Tuesday, February 5, 2013

Key Skills for EdTech Leaders

3 key EdTech skills for teachers

When one actually considers what an EdTech professional has to deal with during any given month, it’s pretty clear that the skill set that these professionals need is as broad as any other position in IT. In fact, it’s not a stretch to say that an EdTech professional needs the breadth of knowledge that any CIO has, but with the operational skill set of a strong system or network administrator. This expectation that any EdTech professional will possess all of these skills is clearly over the top, and somewhat unrealistic.

Rather than get into the details of the specific details of the IT or management skills that an EdTech professional may need to be successful, I think it’s more useful to take a larger view. The reason for this is that sheer scope of the skill set demands that we start at a higher level so that we can build a focus.

I believe that the CIO analogy is apt, in that an EdTech professional needs to have an understanding of; Security, Data Protection, Networking, Servers and Administration, Disaster Recovery, Mobile computing, Windows, Virtualization, Social Media, and I’m sure a few others I’ve neglected. That’s not a job, it’s an IT organization. And most districts don’t have all those resources. In my opinion, the key starting point is to create a list of what skills are needed on a daily or at least weekly basis, and which others are used far less frequently. Focusing on the tasks that need regular attention should drive the skill set. However, EdTech professionals should have a familiarity with the other technology aspects so that they can partner with the right providers.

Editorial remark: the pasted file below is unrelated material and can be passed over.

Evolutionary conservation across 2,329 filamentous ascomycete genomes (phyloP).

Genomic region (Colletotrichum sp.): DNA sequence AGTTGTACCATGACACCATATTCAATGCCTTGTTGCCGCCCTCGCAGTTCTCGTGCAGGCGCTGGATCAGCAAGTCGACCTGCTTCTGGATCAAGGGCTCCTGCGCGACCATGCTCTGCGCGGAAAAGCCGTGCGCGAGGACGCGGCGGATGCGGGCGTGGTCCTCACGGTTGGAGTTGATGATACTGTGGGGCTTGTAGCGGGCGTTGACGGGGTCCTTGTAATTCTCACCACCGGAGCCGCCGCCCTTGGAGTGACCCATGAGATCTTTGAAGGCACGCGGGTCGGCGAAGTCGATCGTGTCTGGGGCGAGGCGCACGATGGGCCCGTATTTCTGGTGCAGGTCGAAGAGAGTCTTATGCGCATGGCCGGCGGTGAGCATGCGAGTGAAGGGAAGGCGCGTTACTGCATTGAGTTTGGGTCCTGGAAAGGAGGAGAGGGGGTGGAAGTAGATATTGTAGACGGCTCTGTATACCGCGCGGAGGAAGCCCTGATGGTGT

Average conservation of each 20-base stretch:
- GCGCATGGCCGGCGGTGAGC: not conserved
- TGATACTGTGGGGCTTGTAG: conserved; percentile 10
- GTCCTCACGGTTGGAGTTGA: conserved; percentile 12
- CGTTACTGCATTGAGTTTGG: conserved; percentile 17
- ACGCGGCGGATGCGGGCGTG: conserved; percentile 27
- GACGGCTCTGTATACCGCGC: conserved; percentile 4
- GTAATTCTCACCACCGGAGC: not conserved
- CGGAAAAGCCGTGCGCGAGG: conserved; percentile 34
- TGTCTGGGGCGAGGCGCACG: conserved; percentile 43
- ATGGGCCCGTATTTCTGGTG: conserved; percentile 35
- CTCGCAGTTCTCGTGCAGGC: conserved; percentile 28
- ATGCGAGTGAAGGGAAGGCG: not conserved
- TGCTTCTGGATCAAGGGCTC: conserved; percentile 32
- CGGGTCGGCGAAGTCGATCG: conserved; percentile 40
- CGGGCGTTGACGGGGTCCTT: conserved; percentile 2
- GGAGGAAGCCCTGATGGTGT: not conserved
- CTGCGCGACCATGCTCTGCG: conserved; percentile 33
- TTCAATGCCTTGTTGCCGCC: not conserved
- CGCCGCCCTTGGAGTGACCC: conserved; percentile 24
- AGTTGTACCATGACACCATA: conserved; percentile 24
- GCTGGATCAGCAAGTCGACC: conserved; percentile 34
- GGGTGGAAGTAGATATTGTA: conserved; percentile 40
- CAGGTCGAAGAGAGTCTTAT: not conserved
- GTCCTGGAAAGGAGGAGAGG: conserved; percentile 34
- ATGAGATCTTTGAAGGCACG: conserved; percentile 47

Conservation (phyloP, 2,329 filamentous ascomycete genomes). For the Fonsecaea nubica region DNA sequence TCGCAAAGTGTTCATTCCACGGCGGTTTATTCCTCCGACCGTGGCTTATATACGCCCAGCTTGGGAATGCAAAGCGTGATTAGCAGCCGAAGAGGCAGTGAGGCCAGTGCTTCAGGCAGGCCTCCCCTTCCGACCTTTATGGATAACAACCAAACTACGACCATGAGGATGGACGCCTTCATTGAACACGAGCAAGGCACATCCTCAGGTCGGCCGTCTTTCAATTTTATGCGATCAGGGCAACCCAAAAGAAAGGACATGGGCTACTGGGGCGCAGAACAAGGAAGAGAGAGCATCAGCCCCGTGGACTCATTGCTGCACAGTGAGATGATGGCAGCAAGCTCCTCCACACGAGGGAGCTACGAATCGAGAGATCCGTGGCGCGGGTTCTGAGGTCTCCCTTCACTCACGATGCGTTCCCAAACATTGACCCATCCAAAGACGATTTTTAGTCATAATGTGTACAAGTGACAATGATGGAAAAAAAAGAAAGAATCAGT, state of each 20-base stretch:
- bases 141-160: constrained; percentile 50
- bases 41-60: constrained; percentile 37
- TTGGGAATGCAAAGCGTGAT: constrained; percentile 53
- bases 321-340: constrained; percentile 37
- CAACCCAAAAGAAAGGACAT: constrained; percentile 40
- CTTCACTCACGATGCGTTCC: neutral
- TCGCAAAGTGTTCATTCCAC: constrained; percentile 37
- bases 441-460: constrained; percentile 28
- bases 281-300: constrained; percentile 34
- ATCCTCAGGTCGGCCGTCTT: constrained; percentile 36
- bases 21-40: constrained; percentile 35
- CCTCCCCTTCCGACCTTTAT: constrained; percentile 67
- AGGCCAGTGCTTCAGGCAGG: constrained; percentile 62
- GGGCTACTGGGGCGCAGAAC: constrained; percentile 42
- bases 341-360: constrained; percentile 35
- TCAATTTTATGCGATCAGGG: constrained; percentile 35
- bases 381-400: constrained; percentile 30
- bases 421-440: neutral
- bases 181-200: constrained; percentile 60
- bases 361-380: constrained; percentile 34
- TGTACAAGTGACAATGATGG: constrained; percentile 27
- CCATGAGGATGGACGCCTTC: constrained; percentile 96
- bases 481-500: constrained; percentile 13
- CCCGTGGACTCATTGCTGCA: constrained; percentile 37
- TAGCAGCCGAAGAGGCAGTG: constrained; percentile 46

It’s also very important to realize that not all of the “regular” tasks are worth focusing on. For example, outsourcing first level technical support, or “Break/fix”, or some tasks that have less true value to the district often makes sense. Looking at the regular tasks that bring the most value to students and faculty should be a starting point.

This classic approach of what do I need to “own” and what can I “buy” helps the EdTech professional start to consider what skills they must personally have, and what skills they will be getting from a third party or other part of the team. As more IT vendors add a greater range of services and more solutions are available via Cloud delivery, there are more options you can leverage. In particularly for understaffed districts, these solutions should be the first option. In particular, IT hardware vendors have dramatically changed the ownership experience with new service offerings that are often a great fit in EdTech. Starting a new deployment with these services already in place can simplify the initial installation and the on-going use.

One of the latest trends, brought on by some of the Cloud service providers is to bundle a number of services for a complete offering in one aspect of infrastructure or an application. This is clearly a major benefit to a thinly stretched EdTech professional. Looking at the breadth and completeness of a service offering as part of the buying process clearly makes more sense than ever.

Simply put, the job of the EdTech professional is so broad that prioritization and focus is essential to success. Starting at a high level to sort the most important skills and tasks from those that can be completed using external resources or services is critical. Leverage may be one of the most important skills that an EdTech professional can possess.

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